CATEGORIES Horror, Independent, Paramount, Critical Thought, Movie Marketing, Movie News, CinematicalIn her latest column for Variety, Anne Thompson details the production histories of Cloverfield (due for release from Paramount Pictures on January 18) and Paranormal Activity (pictured; screening soon at Slamdance and looking for a distributor). She says that both "borrow admiringly from the 'Blair Witch' playbook," which she defines as: (1) "casting unknowns who can improvise," (2) "scare [audiences] with a homevideo documentary style," (3) "build suspense by not showing everything." The entire article is well worth reading, but raises the question: Does the "playbook" for The Blair Witch Project deserve imitation?
I know some people were genuinely spooked by The Blair Witch Project, believing it to be "real" found footage, but according to my admittedly unscientific investigations, for every person that was scared there were three people who were irritated by the horrible "improvised" performances and/or nauseated by the 'shaky cam' photography. The film's incredible financial success -- especially compared to its tiny budget -- spawned dozens of (creatively) cheap imitations, like a copy of a copy (with apologies to Multiplicity). Frankly, if I never see another poorly-made 'shaky cam' horror film I will be quite happy. And I reserve a special place in Cinematic Hell for crap masquerading as "the real thing" just to try and shake a few coins loose from horror junkies like myself.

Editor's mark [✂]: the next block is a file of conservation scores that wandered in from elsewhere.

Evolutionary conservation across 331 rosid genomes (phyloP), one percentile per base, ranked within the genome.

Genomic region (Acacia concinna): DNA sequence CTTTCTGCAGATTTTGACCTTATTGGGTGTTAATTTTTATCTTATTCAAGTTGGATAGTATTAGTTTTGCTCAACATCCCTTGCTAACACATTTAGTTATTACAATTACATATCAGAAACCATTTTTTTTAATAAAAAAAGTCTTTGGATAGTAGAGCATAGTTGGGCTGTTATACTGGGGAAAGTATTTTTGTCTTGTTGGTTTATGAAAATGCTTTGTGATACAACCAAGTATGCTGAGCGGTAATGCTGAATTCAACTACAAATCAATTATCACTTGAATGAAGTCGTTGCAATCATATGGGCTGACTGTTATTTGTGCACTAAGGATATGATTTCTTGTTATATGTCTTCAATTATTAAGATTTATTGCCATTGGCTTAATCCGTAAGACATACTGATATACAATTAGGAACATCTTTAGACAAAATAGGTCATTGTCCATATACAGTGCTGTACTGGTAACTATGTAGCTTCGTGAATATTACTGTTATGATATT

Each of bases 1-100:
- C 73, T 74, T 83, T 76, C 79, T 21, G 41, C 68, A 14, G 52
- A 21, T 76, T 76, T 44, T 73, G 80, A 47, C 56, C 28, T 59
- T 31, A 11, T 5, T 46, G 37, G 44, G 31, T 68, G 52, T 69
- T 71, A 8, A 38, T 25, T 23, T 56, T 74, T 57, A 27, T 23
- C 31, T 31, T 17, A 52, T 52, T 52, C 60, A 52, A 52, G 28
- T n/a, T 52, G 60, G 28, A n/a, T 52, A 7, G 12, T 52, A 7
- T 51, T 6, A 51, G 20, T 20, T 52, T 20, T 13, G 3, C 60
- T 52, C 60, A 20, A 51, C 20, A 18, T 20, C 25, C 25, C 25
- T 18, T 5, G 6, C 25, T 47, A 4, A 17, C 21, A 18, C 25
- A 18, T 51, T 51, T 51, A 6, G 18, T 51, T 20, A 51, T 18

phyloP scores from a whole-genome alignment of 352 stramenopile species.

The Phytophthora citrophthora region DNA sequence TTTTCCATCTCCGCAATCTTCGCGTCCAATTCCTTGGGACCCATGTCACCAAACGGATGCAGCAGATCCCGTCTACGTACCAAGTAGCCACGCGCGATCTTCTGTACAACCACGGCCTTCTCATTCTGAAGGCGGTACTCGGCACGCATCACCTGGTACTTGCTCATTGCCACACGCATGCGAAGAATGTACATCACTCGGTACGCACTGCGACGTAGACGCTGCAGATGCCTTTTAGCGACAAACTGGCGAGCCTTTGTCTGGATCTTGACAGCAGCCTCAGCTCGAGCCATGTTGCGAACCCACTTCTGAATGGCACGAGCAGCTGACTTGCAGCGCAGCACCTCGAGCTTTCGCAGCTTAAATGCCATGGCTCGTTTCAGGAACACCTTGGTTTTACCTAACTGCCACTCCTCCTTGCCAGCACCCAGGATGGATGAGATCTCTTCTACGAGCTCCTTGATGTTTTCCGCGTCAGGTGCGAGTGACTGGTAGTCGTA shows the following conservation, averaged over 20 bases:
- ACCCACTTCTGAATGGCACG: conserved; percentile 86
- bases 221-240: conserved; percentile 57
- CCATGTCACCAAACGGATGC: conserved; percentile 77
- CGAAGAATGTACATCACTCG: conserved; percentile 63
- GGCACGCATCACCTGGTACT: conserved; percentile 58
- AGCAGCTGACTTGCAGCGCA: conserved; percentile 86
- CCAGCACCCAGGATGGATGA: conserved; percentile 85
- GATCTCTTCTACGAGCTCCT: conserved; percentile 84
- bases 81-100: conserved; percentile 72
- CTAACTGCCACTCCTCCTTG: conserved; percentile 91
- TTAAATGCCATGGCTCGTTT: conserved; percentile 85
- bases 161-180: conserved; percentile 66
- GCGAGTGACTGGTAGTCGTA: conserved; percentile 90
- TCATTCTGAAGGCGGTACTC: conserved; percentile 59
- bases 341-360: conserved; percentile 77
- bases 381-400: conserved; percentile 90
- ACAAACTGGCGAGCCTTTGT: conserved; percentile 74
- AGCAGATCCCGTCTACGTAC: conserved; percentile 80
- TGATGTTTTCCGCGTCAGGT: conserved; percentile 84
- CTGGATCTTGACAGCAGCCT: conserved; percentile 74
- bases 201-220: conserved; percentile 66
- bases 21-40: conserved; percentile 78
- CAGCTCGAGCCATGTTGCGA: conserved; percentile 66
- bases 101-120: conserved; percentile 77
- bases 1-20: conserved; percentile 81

The third point -- "not showing everything" -- actually hearkens back to "pure classical horror," as acknowledged by Paranormal Activity co-producer Steven Jay Schneider. He doesn't list titles, but the classics must include the Universal Studios monster flicks of the 1930s and the superb, atmospheric pictures Val Lewton produced for RKO in the 1940s. Of course, Steven Spielberg's Jaws is probably a bigger influence on today's younger filmmakers as far as creating suspense without showing everything (right away); Cloverfield director Matt Reeves directly references him in the article.
I admire filmmakers who try to be inventive, so I hope Cloverfield and Paranormal Activity turn out to be good, suspenseful pictures. But an interesting story, characters I care about, and a dark atmosphere are what make things genuinely creepy in my ideal horror playbook, not big-budget studio productions pretending to be homemade indies or homemade indies pretending to be "real."